All of our gutters do not do a very good job at getting the water away from the house. And if you know my husband (he was an home insurance adjuster for 5 years and worries about lots of possible losses, mostly water, but this could be a whole story so we will stop there) we had to fix the problem because it could flood our basement (not covered, you have to have flood insurance). We have had the downspout extension + connector for months just sitting on our downspouts.
It was doing the job but who wants a big black thing across their yard, not us. After our grass did not come in as well as we wanted, we decided it was time to put the extension underground. Some links in this post are affiliate link for your convenience, click here to read our full affiliate policy.
- Downspout Extension (comes in 10ft)
- Downspout Connector
- Sheet Metal Screws
- Razor Blade (Optional)
- Tarp/Box/Bucket (for putting dirt but Optional)
TIP: Make sure your downspout extension and connector fit together and on your gutter.
First thing first, dig a trench. We researched how long and deep the trench should be. We found that the trench needs to be 10-12 inches deep with about a 2 inch slope. And length is how long you want it but far enough away from the building, we decided we did not want less then 5 feet. If you are using tarp/box/bucket you will need it here to put your dirt in, we did not use anything, this will just make filling easier. Now start digging… (You do not have to go strait out from the downspout, it could be better to go at an angle but depends on your house.)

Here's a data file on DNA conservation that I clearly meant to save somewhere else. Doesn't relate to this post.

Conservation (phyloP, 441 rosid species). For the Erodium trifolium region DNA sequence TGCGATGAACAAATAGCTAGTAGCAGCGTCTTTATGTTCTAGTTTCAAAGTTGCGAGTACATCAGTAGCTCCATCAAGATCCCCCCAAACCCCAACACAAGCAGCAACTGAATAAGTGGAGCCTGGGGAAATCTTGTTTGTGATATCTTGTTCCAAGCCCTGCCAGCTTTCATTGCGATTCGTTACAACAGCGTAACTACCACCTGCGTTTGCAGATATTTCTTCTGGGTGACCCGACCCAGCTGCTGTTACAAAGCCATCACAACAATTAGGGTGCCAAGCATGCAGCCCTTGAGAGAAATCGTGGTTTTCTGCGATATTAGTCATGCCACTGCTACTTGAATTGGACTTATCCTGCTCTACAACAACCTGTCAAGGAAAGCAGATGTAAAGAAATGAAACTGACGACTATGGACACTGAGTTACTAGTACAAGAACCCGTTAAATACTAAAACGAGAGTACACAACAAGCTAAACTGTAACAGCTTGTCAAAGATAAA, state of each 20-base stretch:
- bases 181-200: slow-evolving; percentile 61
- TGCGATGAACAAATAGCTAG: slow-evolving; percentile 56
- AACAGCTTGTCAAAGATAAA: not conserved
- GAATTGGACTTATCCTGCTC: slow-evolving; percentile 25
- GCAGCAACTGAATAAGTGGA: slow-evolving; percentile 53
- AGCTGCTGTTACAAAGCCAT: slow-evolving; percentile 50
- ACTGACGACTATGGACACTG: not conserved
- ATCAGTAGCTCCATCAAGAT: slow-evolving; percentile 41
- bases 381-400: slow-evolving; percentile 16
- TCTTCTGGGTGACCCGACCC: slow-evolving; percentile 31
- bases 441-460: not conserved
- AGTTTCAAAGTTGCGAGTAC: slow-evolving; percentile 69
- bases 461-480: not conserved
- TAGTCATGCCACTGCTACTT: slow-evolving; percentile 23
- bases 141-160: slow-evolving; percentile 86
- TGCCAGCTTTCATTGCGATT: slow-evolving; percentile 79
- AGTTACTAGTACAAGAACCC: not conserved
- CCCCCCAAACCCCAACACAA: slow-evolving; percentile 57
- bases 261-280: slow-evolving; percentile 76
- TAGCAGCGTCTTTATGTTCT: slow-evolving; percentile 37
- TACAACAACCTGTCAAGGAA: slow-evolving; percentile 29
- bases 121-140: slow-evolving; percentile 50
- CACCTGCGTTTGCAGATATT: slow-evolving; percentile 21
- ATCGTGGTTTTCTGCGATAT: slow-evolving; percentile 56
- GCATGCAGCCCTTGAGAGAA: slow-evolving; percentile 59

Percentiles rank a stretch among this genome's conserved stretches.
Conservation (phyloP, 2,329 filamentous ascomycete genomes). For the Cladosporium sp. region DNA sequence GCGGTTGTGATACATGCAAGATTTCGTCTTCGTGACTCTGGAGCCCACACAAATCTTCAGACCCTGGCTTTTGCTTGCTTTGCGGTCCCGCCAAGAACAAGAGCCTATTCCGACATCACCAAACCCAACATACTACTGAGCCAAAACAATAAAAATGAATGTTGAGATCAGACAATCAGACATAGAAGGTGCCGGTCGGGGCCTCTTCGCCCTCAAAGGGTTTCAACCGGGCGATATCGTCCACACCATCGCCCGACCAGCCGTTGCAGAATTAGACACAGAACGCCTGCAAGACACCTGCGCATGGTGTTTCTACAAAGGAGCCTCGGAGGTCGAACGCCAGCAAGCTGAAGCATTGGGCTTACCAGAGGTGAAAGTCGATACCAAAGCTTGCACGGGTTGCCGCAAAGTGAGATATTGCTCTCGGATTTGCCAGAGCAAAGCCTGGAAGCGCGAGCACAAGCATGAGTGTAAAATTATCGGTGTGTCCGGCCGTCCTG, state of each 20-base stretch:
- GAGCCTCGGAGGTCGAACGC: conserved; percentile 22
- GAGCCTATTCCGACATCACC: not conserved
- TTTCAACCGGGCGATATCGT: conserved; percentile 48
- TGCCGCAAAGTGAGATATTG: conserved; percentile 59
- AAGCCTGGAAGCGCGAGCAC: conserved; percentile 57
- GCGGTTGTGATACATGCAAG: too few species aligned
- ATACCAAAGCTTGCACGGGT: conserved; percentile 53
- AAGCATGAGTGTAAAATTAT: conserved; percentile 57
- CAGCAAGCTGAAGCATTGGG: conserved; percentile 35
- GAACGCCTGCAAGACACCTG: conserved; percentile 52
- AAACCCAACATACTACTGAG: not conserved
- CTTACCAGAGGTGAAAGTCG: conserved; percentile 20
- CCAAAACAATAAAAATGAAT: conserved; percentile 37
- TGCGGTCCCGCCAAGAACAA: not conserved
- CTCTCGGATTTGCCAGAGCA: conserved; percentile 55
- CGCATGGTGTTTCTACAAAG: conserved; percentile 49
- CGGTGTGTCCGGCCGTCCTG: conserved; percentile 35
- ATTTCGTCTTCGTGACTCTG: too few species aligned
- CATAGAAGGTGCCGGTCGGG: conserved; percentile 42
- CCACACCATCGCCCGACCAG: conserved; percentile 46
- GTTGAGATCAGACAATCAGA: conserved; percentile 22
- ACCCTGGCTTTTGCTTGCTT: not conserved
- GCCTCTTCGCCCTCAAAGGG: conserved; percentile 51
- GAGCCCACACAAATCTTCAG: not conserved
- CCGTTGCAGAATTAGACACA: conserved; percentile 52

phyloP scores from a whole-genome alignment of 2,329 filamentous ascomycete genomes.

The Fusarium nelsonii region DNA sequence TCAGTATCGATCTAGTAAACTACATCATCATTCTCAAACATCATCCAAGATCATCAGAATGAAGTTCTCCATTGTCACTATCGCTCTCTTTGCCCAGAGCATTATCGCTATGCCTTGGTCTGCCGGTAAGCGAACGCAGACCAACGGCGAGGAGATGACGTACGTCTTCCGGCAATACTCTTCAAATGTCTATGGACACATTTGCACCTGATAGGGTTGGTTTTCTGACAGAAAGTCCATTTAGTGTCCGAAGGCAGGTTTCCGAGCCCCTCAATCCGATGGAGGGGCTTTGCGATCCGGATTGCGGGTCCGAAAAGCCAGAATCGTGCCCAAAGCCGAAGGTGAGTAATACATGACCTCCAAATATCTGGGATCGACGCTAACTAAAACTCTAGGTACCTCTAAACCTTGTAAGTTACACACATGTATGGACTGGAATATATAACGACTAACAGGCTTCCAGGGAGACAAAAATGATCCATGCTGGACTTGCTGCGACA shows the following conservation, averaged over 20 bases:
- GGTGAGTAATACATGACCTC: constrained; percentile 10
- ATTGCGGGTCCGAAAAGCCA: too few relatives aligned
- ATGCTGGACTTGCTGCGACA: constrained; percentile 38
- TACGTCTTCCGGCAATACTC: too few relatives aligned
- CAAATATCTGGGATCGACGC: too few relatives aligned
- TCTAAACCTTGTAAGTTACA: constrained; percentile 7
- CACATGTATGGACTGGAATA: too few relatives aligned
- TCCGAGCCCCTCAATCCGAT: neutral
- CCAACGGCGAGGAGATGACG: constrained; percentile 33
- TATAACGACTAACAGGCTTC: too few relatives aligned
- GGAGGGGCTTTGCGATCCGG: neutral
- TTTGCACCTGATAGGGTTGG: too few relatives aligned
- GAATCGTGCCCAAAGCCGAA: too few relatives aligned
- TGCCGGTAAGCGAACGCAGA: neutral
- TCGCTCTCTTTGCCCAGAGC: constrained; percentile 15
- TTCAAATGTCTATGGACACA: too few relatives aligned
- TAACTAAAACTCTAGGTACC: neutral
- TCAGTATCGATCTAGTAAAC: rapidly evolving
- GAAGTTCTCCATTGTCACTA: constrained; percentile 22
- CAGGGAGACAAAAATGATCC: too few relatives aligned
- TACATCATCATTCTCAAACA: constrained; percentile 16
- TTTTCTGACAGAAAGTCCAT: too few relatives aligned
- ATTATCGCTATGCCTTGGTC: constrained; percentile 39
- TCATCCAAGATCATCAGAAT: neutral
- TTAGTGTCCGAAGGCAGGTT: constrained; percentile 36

Time to take off the old angle off the gutter/downspout. Take a drill and remove the old screws.
Then remove the angle connector.
Have your downspout extension and connector together then place on your gutter.
Now time to screw them until place.
Take your sheet metal screws (I found them in the gutter section at our local hardware store) and drill them into the connector and the gutter. TIP: we found it was easier to drill a hole through just the plastic connector then screws on.
After you have attached the connector with screws, you will need to put screws in the connector and extension to hold them together. And because my husband likes to make sure it was not coming off we places 3 screws on each section but you would be fine with 2.
Next push the downspout into the hole and cut to the length of the hole using a razor blade.
Then its time to fill in the hole. Kids helped out with this one.
Now you should have a nice new downspout that will drain away from the house/building.
We finished both downspouts in our backyard but still have to do the front which will be more exciting.
Cost Breakdown for ONE:
Downspout Extension- $5.50
Downspout Connector- $4.40
Screws Box- $2.60
Everything else we had- FREE
Worth the cost of water flooding our basement.
*Affiliate links may be contained in this post. If you click on an affiliate link and buy something, we may receive a small commission. But it does NOT result in you paying a dime more for that item. The affiliate money we earn helps pay for running a blog and doing more projects. Thanks so much for your support!*